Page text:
The response to my last column, “The Tipping Point” was a lot greater than I had expected.
by Darryl Simmons
Thank you for sharing your concerns. Letters via email came from across the country and each one was saying the same thing. As a shop owner or manager, you know only too well the situation. There’s no reason to get into all the details. The main point is that progressive, well-trained and well-equipped shops are not making enough money based on door rates paid by the insurance companies. And the biggest problem: there always seems to be a shop willing to work for the lower rate. It’s a race to the bottom. In that race, nobody wins.
Profitability is not a dirty word. Without it, collision centres are unable to attract new people, nor are they able to invest in new training and products. Without profits, we risk the ability to safely perform vehicle repairs. The responses I received were all anonymous or asked not to be quoted. Not only is this very telling; but it is also very disconcerting and scary. It should be terrifying when an industry is afraid to speak to partners. No sector of the industry was spared from the scathing comments. Each was given some share of the blame: insurers, manufacturers, suppliers, banners and investment funds and even the media including Collision Repair magazine.
It’s crucial that the voices of these repairers not remain silent. It’s frightening to know that they felt the need to remain anonymous, that they could not stand up and say freely what was on their mind for fear of repercussions. It is painstakingly clear shop owners want to publicly air their concerns without repercussions. Yes, we do have opportunities for manufacturers, insurers and networks to get together and discuss things, but it’s the collision centres themselves that need to have a voice to speak. You are the ones doing the work and are the ones who face the customer on a daily basis.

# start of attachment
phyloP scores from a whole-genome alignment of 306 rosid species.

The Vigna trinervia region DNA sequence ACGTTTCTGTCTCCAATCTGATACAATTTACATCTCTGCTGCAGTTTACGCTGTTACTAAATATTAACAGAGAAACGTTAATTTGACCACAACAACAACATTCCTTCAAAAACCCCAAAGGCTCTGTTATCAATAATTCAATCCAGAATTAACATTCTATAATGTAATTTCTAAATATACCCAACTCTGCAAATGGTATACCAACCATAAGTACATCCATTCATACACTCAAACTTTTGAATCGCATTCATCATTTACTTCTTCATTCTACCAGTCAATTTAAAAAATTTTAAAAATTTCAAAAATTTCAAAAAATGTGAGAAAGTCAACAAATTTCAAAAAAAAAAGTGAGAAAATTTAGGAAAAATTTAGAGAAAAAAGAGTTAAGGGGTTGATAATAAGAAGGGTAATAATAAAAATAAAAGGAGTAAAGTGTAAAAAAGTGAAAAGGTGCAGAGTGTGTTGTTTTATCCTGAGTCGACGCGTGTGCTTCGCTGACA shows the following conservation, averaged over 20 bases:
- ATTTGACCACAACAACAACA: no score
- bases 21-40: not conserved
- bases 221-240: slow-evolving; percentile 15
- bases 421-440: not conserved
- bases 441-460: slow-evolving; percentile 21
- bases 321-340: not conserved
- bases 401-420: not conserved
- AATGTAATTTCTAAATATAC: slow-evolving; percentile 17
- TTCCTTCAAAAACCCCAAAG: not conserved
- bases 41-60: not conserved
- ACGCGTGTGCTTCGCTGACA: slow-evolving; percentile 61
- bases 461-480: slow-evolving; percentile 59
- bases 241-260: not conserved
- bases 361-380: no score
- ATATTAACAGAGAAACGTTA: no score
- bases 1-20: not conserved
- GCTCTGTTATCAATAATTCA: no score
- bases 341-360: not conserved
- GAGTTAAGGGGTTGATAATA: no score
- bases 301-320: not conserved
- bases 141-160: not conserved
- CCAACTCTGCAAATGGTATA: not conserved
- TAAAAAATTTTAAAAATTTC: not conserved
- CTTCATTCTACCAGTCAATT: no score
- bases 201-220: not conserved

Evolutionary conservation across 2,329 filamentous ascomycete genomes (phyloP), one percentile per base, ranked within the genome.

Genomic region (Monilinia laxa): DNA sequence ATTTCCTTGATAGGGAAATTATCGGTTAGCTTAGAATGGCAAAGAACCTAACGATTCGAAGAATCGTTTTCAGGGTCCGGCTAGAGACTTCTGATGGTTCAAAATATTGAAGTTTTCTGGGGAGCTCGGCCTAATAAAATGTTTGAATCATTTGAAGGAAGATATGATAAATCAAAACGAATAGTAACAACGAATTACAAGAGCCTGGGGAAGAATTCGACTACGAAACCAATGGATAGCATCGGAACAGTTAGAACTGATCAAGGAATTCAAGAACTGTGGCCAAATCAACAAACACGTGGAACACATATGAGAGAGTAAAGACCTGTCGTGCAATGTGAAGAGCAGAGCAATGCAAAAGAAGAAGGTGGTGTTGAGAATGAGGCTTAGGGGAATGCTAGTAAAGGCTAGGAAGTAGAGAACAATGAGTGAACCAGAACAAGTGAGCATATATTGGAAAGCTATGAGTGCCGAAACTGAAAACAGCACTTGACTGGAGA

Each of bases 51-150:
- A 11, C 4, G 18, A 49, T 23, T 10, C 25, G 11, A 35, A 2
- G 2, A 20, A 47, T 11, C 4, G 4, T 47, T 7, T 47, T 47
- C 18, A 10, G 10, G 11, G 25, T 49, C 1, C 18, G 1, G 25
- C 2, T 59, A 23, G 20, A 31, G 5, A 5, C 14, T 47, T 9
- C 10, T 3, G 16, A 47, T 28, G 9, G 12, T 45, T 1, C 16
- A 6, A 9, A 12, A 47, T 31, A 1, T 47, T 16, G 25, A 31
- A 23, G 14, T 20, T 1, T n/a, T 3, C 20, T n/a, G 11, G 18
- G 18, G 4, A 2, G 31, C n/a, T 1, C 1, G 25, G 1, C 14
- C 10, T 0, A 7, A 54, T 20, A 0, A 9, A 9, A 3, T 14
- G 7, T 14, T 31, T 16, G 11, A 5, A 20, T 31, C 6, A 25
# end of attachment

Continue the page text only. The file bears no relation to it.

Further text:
We need your help, as readers and shopowners, to give us some direction how to initiate positive discussions with all industry partners. And these must include measurable goals. Is this something that could be done in a public meeting? Can it be done by a Zoom meeting or webinar panel? That’s the approach we are working on currently here at the magazine.
Raising awareness of the issue is important, but it’s already done. Everyone is aware. Knowing there is a problem is a good first step, but we are past that. It’s time to get some workable solutions developed. Based on the responses, we at Collision Repair are working on opening up dialogue with all partners in meaningful discussion in the hope of setting some serious changes in the works. It’s a small step, but hopefully one in the right direction.
According to one writer, I “may have bitten off more than I could chew,” when I asked for feedback. They may be right, but let’s do all we can to avoid moving “The Tipping Point” into “The Breaking Point.”